What I can't promise is that you'll be guaranteed to enjoy it. As a disclaimer, there may well be nothing at all for you here. You know how weebs like to say there's a show out there for everybody? Sometimes, that's not true. And that's perfectly fine. Great, even. Your taste in media is pure. You are above everyone else who likes anime. Be proud.
That's the important difference between me and a shitty anime fan. I'm not gonna sit here and tell you, a person who already hates anime, to start watching anime. If you've already decided that anime is gay and retarded, you've already passed. You've already gotten that A+. I'm not gonna recommend anything to you. You've already won, and in some ways, I envy you. No anime fan is going to tell you any of this.
But for those of us cursed with the nagging ailment of open-mindedness, however, I'm here to provide you with a list of every single anime that is worth watching from the year 1995. Why that year? Because it's the year I was born, so it felt like a pretty good starting point. From here, I also plan to make a list for 1996, 1997, and so forth, until I've seen absolutely everything that presently exists. At some point, I might start going backwards, too, but I'm not sure when.
Before we begin, it should be noted that I wasn't actually able to watch literally everything ever released in '95, because not every show is available on Internet video streams. Sometimes, the only options are to either buy or download the show, which is something that I'm probably never going to do. Morally speaking, I do not condone piracy, and I realize I'm a big fat hypocrite, but watching illegal streams is the only way for me to feasibly complete this task, and I'm providing free advertising for some of these shows anyway, so maybe it's not such a big deal. The only things I'm really missing out on are shows like Bit the Cupid, and I don't think it's terribly important for me to have seen stuff like that to make this list.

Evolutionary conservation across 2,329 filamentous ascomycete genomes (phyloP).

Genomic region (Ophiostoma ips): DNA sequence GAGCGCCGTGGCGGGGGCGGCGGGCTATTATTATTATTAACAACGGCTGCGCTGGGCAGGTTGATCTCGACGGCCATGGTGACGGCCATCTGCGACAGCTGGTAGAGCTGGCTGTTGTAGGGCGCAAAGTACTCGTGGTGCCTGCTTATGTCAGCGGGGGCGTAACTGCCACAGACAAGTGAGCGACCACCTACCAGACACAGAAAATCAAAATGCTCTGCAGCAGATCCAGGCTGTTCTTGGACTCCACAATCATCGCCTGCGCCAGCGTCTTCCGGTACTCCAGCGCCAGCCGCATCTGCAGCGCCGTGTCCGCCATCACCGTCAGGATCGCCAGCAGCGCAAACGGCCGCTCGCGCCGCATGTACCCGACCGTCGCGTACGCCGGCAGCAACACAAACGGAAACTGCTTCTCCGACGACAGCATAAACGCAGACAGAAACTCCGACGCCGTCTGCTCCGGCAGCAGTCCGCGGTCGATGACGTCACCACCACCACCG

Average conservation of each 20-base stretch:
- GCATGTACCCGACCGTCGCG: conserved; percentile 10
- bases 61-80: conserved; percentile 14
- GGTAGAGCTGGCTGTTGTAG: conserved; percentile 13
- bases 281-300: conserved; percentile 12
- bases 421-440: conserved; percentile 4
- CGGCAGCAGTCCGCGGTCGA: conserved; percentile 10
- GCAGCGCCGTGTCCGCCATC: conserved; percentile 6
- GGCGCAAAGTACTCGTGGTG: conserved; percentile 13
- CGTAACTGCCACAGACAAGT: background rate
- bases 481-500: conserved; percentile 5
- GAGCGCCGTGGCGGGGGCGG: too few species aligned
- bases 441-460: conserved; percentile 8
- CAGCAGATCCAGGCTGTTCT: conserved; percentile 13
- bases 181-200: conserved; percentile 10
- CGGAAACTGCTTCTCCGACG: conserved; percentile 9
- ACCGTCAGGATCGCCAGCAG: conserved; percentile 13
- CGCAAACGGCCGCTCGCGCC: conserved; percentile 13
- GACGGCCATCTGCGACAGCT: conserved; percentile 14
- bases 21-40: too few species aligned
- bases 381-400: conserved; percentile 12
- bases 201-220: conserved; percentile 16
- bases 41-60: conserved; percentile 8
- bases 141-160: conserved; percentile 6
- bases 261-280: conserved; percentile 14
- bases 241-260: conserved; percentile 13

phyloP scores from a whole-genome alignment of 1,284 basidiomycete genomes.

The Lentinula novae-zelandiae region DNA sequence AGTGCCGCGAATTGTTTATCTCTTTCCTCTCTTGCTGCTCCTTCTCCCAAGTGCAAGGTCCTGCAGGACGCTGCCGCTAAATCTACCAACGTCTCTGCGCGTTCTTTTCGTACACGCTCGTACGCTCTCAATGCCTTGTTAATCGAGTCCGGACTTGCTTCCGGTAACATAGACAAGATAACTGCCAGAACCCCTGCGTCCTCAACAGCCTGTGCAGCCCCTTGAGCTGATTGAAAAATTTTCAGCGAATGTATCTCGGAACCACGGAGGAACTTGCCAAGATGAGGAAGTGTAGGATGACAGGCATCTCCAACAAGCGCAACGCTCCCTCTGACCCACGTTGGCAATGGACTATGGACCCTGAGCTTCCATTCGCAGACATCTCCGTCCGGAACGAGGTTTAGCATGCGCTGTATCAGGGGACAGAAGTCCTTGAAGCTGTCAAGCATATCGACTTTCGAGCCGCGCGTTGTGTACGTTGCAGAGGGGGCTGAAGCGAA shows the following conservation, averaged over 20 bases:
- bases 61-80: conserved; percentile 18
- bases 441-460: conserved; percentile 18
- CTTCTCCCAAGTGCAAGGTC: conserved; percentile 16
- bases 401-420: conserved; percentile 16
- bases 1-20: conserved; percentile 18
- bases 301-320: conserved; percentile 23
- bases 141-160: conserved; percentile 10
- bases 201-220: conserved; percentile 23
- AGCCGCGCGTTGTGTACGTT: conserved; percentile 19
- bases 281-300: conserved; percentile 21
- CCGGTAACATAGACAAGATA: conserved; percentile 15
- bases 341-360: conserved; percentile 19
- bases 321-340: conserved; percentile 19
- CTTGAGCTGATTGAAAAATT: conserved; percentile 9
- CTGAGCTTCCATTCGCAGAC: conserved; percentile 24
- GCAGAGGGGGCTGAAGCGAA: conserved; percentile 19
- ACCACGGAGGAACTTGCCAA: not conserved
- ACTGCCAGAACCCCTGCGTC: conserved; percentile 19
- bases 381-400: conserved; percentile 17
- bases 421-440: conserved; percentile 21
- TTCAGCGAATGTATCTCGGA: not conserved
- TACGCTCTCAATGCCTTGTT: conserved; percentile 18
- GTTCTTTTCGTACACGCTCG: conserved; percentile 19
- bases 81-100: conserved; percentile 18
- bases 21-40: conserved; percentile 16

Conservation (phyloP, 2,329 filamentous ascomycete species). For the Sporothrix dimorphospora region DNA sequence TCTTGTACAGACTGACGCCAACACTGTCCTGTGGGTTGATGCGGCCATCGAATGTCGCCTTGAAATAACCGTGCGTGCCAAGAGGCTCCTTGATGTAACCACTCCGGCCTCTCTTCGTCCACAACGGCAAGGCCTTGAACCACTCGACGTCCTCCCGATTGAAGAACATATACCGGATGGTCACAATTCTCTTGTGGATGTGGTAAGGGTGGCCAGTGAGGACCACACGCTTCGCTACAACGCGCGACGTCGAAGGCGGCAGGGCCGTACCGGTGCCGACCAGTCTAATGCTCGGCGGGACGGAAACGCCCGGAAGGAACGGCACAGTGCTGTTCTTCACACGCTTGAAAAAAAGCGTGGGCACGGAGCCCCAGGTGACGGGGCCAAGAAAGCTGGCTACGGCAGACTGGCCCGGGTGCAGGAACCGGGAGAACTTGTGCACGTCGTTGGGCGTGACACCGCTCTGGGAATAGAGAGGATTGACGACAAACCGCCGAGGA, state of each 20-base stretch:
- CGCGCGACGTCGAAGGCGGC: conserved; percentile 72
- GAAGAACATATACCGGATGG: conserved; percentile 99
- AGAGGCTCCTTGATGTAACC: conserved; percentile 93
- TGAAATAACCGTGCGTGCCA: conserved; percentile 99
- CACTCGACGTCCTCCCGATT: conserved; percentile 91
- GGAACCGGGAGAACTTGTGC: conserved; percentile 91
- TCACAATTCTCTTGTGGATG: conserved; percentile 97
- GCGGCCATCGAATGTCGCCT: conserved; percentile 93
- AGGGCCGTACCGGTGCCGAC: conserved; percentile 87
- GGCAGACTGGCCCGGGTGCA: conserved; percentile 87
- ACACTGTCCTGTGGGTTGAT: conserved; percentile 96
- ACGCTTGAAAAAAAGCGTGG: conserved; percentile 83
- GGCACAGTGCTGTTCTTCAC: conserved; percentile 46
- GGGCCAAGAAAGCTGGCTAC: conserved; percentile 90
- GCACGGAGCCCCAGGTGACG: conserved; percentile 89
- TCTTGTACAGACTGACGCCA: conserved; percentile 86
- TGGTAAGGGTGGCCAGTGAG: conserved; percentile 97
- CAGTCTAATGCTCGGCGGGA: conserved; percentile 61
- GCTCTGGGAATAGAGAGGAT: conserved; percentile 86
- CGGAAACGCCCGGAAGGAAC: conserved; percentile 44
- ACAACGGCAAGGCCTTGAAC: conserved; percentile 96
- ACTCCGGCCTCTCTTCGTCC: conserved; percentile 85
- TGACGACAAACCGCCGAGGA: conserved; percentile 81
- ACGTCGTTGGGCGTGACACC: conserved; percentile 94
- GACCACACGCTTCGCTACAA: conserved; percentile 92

Nonetheless, I put myself through a LOT OF STUPID SHIT to make this list, so I hope you'll appreciate that.
Oh, and one more thing, just to be clear: I rarely watch entire shows. If I think a show is good enough to watch all the way through, then I will. But if I don't like a show by the third episode, I'm most likely going to drop it, which was the case for 95% of the things I watched for the year 1995. Sometimes, I'd even drop a show on the first episode. As such, several of the shows I wound up dropping may very well have gotten much better after those early episodes. I'm just not insane enough to put myself through a 30 or 50-episode series just to wind up disliking it.
My personal philosophy has always been that, if you cannot instantly grab me with that first episode, then your show is fucking garbage regardless of how much better it gets. Is that totally fair? Maybe not, but I don't think anyone can blame me for taking up this philosophy. Maybe some way, when I'm thrown completely off the deep end, I'll start watching entire shows exclusively the moment people start saying "You can't say you hate this show until you've seen the entire thing!" but for my sanity's sake I'm probably just going to ignore comments like that.
On to the list.